It's historically been eclipsed by Final Fantasy, Dragon Quest, and the Tales games, but Tri-Ace's Star Ocean series has somehow managed to trek along. The sci-fi-themed Japanese RPG is taking one more shot at mainstream success with the appropriately-titled Star Ocean: The Last Hope. Can this Xbox 360 exclusive help the series climb out of the shadows and achieve star status?Last Hope is a step above the storytelling found in its predecessors, featuring a richer story focusing on exploration and discovery. Earth has been devastated by a third world war, and mankind's only hope rests in the deep reaches of space. As Edge Maverick, you're part of the SRF mission to find a new haven for humanity. Edge amasses a wacky bunch of companions who must save not only Earth, but the entire galaxy from annihilation at the hands of a mysterious force known as the phantoms.
The plot initially follows a pattern all too familiar to series veterans, but it quickly heads for new territory. Rather than focusing on a central plot throughout the entire game, Last Hope is comprised of several shorter plot arcs that eventually tie into a larger thread. As a result, the pacing is a bit slow early on but significantly improves after a few hours, even if hit-or-miss writing keeps the prose from truly shining.
Character development is a strong point, but the same can't be said for originality. Last Hope features a slightly clichéd anime cast including the hulking robotic Bacchus, cat-girl Meracle, the winged angel Sarah, and underage Loli Lymle. Despite their derivative nature, they end up being a capable crew. With the return of personal actions as well as the introduction of a new roommate system, players can discover hidden affinities between certain characters and unlock hidden character endings.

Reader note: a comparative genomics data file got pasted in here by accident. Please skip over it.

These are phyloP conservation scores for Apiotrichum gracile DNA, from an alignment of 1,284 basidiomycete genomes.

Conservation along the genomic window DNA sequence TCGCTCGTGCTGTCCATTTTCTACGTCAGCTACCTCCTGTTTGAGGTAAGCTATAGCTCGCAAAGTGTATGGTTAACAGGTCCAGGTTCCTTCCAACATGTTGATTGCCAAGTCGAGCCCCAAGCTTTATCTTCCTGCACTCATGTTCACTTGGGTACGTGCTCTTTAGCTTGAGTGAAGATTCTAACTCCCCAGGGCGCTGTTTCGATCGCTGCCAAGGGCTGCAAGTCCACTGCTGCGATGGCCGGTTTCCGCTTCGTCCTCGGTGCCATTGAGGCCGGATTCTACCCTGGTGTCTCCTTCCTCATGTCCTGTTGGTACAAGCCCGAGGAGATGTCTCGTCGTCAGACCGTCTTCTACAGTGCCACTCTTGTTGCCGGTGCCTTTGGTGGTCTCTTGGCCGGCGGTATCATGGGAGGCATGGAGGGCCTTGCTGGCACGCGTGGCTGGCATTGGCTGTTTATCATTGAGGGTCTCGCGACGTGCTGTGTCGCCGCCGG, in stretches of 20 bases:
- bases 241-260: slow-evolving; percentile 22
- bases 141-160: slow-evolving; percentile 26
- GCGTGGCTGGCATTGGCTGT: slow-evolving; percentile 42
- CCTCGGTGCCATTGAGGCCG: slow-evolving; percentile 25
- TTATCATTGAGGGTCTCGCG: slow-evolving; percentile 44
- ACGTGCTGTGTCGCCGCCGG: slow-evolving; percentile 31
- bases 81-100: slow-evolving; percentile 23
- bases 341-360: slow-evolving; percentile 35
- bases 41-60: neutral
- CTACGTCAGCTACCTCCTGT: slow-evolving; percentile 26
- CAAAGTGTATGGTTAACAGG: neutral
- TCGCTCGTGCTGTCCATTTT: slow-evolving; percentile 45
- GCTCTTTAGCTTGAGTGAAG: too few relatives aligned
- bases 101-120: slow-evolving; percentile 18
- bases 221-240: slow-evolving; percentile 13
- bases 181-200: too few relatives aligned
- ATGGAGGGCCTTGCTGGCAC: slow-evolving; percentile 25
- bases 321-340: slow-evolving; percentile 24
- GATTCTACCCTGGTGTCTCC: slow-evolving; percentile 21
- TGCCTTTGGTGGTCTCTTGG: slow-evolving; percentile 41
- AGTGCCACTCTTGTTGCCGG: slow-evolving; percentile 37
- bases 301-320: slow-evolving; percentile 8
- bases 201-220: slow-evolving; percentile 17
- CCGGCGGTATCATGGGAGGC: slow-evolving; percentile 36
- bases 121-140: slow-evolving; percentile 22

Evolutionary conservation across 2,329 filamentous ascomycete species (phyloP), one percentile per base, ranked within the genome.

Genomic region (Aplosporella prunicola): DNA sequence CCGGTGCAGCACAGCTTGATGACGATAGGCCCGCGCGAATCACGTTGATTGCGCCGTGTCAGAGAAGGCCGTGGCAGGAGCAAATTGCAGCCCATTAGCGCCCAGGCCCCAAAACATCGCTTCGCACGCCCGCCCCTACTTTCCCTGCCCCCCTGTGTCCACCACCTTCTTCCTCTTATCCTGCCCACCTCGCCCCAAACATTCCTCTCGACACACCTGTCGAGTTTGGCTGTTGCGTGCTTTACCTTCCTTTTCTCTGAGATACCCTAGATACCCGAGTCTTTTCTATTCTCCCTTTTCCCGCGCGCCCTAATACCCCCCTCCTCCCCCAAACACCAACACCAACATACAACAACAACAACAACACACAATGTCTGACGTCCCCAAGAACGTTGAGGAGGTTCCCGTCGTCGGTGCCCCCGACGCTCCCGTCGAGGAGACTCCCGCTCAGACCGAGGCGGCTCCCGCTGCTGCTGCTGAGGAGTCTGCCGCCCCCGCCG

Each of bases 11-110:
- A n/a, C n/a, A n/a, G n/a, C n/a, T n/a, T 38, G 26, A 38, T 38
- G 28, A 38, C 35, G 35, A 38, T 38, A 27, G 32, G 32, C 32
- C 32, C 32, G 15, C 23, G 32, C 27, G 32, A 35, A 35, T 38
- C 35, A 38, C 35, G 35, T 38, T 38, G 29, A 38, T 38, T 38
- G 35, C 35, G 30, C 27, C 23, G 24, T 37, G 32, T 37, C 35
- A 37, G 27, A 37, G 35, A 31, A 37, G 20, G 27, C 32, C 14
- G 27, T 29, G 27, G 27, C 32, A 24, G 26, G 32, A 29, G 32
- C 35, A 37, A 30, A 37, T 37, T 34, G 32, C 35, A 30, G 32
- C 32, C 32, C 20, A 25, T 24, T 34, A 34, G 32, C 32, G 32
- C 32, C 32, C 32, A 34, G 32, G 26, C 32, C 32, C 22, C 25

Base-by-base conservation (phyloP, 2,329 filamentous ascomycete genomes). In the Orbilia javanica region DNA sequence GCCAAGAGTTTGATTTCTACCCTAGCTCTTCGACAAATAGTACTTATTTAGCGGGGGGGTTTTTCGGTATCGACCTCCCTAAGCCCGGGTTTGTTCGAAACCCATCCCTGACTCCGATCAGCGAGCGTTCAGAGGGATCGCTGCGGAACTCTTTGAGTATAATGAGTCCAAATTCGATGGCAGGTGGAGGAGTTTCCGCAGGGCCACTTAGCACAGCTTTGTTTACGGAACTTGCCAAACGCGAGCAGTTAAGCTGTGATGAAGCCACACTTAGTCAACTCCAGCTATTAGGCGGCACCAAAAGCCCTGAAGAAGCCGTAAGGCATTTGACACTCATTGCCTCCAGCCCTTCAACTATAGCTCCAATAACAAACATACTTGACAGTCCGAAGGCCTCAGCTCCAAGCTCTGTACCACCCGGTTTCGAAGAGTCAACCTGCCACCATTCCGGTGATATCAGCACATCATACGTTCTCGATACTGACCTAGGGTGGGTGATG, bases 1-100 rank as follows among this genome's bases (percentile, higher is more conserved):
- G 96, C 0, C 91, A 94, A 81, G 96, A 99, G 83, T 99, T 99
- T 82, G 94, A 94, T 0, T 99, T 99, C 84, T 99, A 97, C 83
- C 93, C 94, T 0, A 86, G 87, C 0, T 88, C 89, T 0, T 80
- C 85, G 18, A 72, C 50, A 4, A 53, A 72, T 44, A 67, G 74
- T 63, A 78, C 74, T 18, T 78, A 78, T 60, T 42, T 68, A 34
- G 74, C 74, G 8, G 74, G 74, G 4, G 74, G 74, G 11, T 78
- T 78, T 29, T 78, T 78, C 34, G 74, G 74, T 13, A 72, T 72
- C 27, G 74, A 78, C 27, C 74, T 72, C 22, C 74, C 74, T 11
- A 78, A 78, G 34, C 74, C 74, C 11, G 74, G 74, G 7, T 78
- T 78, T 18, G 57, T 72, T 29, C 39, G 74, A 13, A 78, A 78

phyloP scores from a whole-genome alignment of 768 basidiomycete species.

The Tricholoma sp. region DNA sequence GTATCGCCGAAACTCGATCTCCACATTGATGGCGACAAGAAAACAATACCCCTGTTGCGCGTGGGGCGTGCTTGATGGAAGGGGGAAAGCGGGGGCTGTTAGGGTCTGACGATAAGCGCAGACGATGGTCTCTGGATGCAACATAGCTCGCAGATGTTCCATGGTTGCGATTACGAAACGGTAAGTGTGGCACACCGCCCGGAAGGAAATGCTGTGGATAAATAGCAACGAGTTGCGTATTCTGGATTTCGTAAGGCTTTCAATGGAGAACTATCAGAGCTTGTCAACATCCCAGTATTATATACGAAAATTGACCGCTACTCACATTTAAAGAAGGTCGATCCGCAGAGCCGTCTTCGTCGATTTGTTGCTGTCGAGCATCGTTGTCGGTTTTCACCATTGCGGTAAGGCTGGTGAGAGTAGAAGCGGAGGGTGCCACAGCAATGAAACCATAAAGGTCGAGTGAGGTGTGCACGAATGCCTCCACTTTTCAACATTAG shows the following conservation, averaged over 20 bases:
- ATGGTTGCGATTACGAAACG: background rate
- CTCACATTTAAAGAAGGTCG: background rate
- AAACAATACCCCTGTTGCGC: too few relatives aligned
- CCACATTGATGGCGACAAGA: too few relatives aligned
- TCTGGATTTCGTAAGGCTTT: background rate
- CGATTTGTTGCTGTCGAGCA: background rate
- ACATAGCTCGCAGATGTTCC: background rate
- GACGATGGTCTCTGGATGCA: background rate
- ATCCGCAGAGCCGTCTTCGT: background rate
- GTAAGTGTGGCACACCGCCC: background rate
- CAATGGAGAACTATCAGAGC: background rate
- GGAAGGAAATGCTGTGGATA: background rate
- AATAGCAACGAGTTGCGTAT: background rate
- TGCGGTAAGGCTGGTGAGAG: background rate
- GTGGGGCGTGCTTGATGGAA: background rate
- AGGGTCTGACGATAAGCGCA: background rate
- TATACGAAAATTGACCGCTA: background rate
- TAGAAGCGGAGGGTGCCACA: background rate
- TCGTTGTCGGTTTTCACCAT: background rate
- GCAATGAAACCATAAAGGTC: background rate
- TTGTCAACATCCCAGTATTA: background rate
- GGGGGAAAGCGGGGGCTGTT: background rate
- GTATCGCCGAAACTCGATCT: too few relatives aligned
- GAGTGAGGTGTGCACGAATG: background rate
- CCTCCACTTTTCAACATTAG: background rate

The Star Ocean series has always delivered solid action RPG experiences, and Last Hope is no different. It follows the typical JRPG formula, with a heavy focus on exploration, character interaction, and combat. What sets Last Hope apart from the rest is the sci-fi element.
Players eventually take command of a spacecraft known as the Calnus and freely travel from planet to planet. Each planet contains a massive overworld, complete with towns, dungeons, and lots of nasty monsters. There's plenty of hidden treasure as well, and you'll need to occasionally return to a previous planet with a new ability in order to unearth some of the better loot.
You're free to explore, but there's actually very little backtracking required, and most of it's strictly for optional content. The emphasis is on pushing forward, and the game's filled with action. Enemies become increasingly difficult, but with enough skill and strategy, you'll be able to come out on top. The numerous boss battles also present significant challenges, with some of the later encounters taking upwards of 30 minutes to finish. It's tough, but emerging victorious truly feels rewarding.
The dungeons are plagued by several issues. Some are just too linear, while others are colossal mazes. It never finds a happy medium. Grinding through remedial battles becomes flat-out frustrating, especially when you're trying to get your bearings. Few puzzles means there's little to do outside combat, and most of the challenge in the more complex dungeons is simply figuring out which way to go.
Towns and villages fill their expected role. It's crucial to spend time purchasing new skills, new weapons, and raw materials for item creation. Players can also accept side quests from various townsfolk to earn precious experience points, money, and sometimes, rare items. Aside from offering a reprieve from arduous exploration and combat, towns are typically the best place to advance the story or find a clue to your next objective.